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Discussion Starter · #1 ·
Noticed an oily stain on the cylinder head and pipes, which kinda freaked me out until I looked at the forks...

I replaced the fork oil at 23K, but I now have 54K on her, and recently took the scenic route from NY to CA, with a lot of twisties in between...

What do y'all think? Thanks
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That doesn't make sense to me. I can't really see how storing it one way or another can cause leaky fork seals. Dirt and grime, maybe. But who knows as I've heard weirder things (on TheVog).
 
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Definitely needs seals. Welcome to the club as I need them too, but the cost is astronomical so I will be tackling this job myself. The previous owner bought all the tools and gave them to me but couldn't find the seals when I went to pick up the bike. All Balls makes the only set I know of that has the fork seals AND the dust sweeps.
 

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@zenwave Probably just need to clean the dust seals, I would try that first.
 
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Discussion Starter · #8 ·
Thanks for your input everyone... unfortunately, I have neither the skills nor tools to wrench my bike.

Anyone know how long it takes to replace both seals? I’d like to have an idea of how many hours of labor I should be charged for when I call the local Indian dealer‘s service department to get a quote.

Much obliged.
 

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Thanks for your input everyone... unfortunately, I have neither the skills nor tools to wrench my bike.

Anyone know how long it takes to replace both seals? I'd like to have an idea of how many hours of labor I should be charged for when I call the local Indian dealer's service department to get a quote.

Much obliged.
It cost me 4 hrs [email protected] $95 and $64 for the kit, seals oil and dust+ $20 for the oil itself. That was at a Polaris/Victory dealer about 3-4 years ago. OEM.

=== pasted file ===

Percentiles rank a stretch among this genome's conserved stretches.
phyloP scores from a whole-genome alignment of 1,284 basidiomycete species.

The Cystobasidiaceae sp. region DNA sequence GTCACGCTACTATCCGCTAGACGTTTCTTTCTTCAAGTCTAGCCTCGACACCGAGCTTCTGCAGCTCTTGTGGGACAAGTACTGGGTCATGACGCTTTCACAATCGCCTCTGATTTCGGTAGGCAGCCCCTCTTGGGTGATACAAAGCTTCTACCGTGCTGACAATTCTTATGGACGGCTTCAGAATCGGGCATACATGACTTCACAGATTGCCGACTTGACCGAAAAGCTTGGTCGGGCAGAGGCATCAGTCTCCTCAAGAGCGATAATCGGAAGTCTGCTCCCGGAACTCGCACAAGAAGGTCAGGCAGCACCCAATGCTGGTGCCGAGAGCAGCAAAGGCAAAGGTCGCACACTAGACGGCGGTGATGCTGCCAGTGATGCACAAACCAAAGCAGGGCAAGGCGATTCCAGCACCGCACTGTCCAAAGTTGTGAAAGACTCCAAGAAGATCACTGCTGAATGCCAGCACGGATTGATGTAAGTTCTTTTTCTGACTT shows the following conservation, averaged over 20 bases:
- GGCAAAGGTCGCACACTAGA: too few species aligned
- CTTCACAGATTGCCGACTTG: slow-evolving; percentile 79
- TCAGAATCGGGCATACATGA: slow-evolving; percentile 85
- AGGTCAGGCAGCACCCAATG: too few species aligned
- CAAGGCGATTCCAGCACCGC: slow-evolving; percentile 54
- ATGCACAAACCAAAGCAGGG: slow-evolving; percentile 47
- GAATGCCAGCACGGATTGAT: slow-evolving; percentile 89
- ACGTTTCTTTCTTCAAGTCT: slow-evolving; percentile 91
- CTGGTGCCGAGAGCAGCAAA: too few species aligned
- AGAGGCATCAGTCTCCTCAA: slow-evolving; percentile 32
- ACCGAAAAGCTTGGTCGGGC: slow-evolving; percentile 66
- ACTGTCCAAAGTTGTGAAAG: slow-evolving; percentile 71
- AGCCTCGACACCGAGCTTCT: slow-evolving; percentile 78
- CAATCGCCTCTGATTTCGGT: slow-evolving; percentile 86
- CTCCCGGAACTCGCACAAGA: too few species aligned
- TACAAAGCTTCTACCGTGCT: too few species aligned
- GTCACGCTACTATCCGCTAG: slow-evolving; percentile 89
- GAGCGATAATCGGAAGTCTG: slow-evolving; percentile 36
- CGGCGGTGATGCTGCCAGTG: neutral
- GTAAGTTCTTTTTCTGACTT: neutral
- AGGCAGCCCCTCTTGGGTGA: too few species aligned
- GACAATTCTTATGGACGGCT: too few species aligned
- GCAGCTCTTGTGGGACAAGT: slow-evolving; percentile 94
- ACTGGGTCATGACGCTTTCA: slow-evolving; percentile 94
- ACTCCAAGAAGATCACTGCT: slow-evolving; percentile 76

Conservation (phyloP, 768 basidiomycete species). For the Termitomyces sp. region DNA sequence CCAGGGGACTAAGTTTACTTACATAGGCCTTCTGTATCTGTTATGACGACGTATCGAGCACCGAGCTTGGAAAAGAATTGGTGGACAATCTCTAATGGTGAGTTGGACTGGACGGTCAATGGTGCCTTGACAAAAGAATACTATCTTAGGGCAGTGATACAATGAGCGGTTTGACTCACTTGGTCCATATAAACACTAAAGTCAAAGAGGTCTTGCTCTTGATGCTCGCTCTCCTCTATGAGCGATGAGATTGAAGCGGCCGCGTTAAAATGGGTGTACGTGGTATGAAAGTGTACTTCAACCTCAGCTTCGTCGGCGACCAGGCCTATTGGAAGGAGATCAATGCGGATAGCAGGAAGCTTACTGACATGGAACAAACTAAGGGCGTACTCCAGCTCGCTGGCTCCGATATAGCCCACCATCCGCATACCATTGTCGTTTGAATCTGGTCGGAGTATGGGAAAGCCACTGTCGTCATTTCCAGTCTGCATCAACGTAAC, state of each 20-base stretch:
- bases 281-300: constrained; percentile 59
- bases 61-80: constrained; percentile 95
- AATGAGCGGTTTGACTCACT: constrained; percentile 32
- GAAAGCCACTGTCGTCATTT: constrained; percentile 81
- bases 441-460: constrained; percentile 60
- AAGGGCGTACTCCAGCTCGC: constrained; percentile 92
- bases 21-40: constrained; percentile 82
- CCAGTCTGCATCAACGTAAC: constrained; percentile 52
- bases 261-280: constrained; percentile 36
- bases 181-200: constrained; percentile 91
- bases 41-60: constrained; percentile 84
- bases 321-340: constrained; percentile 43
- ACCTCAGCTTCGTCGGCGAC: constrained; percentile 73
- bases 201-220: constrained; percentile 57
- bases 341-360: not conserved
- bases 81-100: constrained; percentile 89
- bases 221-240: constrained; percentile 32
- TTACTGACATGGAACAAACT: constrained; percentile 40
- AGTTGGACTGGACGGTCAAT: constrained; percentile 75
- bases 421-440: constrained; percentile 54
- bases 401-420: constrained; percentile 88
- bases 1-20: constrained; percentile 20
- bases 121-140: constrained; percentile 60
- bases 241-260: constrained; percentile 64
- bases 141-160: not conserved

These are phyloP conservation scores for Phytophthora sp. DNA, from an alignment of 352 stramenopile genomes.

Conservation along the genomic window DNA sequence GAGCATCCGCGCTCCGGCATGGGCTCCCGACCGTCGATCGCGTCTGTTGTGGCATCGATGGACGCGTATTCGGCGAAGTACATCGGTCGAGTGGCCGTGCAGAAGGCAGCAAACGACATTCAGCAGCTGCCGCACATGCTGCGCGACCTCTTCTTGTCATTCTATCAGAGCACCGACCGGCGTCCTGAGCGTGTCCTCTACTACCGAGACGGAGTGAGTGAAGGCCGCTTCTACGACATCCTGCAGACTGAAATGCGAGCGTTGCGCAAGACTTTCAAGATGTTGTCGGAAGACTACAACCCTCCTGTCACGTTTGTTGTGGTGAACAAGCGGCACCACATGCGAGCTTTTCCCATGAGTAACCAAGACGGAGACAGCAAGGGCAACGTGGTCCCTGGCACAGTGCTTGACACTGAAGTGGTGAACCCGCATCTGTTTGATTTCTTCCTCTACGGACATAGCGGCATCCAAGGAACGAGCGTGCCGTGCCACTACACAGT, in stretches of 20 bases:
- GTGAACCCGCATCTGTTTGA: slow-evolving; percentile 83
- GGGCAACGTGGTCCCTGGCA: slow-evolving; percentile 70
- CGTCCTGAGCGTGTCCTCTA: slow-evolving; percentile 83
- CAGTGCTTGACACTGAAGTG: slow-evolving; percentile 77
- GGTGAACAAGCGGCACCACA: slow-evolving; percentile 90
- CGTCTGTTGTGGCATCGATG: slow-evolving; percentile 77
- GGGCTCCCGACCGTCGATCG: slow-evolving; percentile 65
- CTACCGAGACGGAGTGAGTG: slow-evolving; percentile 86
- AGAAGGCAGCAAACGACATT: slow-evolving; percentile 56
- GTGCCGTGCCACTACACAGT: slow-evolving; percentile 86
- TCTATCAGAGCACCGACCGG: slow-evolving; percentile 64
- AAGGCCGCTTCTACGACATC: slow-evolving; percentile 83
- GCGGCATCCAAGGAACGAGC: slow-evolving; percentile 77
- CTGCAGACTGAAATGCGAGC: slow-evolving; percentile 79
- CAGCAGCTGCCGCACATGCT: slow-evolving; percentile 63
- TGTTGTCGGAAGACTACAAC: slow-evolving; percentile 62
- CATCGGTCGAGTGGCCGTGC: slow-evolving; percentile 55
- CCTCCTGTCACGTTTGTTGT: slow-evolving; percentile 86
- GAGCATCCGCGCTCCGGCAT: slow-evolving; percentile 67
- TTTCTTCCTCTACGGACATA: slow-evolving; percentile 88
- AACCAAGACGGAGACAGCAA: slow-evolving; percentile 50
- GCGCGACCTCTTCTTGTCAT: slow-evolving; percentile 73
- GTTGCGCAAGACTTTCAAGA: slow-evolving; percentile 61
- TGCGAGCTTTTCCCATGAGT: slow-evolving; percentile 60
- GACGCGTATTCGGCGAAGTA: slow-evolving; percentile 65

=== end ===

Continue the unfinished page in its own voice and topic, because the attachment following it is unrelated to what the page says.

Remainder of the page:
I did suffer a leak a year later but used a sealmate tool to clean. Still working great. I had 53000 on bike for 1st fork service.

I was whacked by a wicked dirt devil and it lifted my dust cover.

Hope that helps.... Nice ride you took.
 

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Quote I got a couple months back was nearly $500 and that's me bringing the forks in off the bike. They send it to a shop to have it done because they don't have the tools to do the work anymore and don't stock the parts.
 

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I've worked around seals (valve service technician) for over 14 years. The custom valves I work on work exactly like a fork, including having wiper seals on a shaft. The wiper seal (the "seal" at the end of the shaft that you can see) is not actually a seal in the way that it is keeping the oil in the fork. It is only meant to keep the dirt away from the actual seals, prolonging their life. I've been in the field long enough to know that doing things like cleaning the seals (pushing the dirt out with negative film in this case) is only prolonging the problem. The seals are worn out and are failing.
I just found my seals leaking last weekend and already ordered a set from Witchdoctors. I have over 45,000 miles on my XC without any service to the forks other than washing them, so it's time.
 

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I had a leaky fork that acted like there was a piece of debris in there, one day fine and the next day leaking fork oil and blowing it all down the side of the bike. I picked up one of the SealMate tools for $10 on Amazon (see link below). Figured for the price I'd try it. Worked great. I know there are plenty of field expedient methods for making a tool to do the same thing but I bought the tool anyway. No leaks since. I figure I'll put seals in when I get around to servicing the forks, which by the book is supposed to be every 15K. I'll likely have three times that when I get around to it. Anyway, just my experience.

Amazon.com: SealMate Fixes your Leaking Fork Seals - Blue: Automotive